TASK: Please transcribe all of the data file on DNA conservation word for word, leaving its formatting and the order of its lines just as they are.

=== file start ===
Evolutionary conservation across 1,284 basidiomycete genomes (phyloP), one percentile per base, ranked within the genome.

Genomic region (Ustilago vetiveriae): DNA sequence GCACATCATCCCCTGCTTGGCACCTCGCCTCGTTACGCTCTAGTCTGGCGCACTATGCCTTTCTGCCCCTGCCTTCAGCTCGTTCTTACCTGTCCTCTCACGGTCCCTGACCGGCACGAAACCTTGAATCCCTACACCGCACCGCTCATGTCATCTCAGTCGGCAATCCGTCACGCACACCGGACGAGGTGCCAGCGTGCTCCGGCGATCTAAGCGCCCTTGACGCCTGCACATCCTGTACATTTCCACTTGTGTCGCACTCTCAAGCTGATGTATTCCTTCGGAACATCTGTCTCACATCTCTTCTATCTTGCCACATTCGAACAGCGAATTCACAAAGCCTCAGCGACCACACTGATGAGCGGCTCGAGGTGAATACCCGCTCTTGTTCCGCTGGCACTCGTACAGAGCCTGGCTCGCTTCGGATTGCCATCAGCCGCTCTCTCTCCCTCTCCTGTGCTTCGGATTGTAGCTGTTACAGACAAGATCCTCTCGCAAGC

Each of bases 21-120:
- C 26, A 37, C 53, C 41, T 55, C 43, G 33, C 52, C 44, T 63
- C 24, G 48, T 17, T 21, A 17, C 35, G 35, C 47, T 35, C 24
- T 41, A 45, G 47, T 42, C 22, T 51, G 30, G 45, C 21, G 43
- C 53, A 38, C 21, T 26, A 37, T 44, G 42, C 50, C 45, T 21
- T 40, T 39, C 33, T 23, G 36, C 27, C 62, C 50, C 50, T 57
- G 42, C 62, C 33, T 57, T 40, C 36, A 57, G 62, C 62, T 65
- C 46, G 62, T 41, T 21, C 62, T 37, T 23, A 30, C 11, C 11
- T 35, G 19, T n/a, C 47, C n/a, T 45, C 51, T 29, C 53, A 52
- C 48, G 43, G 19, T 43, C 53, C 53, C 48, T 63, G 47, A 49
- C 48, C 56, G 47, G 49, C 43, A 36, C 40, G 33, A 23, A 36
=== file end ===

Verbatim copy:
Evolutionary conservation across 1,284 basidiomycete genomes (phyloP), one percentile per base, ranked within the genome.

Genomic region (Ustilago vetiveriae): DNA sequence GCACATCATCCCCTGCTTGGCACCTCGCCTCGTTACGCTCTAGTCTGGCGCACTATGCCTTTCTGCCCCTGCCTTCAGCTCGTTCTTACCTGTCCTCTCACGGTCCCTGACCGGCACGAAACCTTGAATCCCTACACCGCACCGCTCATGTCATCTCAGTCGGCAATCCGTCACGCACACCGGACGAGGTGCCAGCGTGCTCCGGCGATCTAAGCGCCCTTGACGCCTGCACATCCTGTACATTTCCACTTGTGTCGCACTCTCAAGCTGATGTATTCCTTCGGAACATCTGTCTCACATCTCTTCTATCTTGCCACATTCGAACAGCGAATTCACAAAGCCTCAGCGACCACACTGATGAGCGGCTCGAGGTGAATACCCGCTCTTGTTCCGCTGGCACTCGTACAGAGCCTGGCTCGCTTCGGATTGCCATCAGCCGCTCTCTCTCCCTCTCCTGTGCTTCGGATTGTAGCTGTTACAGACAAGATCCTCTCGCAAGC

Each of bases 21-120:
- C 26, A 37, C 53, C 41, T 55, C 43, G 33, C 52, C 44, T 63
- C 24, G 48, T 17, T 21, A 17, C 35, G 35, C 47, T 35, C 24
- T 41, A 45, G 47, T 42, C 22, T 51, G 30, G 45, C 21, G 43
- C 53, A 38, C 21, T 26, A 37, T 44, G 42, C 50, C 45, T 21
- T 40, T 39, C 33, T 23, G 36, C 27, C 62, C 50, C 50, T 57
- G 42, C 62, C 33, T 57, T 40, C 36, A 57, G 62, C 62, T 65
- C 46, G 62, T 41, T 21, C 62, T 37, T 23, A 30, C 11, C 11
- T 35, G 19, T n/a, C 47, C n/a, T 45, C 51, T 29, C 53, A 52
- C 48, G 43, G 19, T 43, C 53, C 53, C 48, T 63, G 47, A 49
- C 48, C 56, G 47, G 49, C 43, A 36, C 40, G 33, A 23, A 36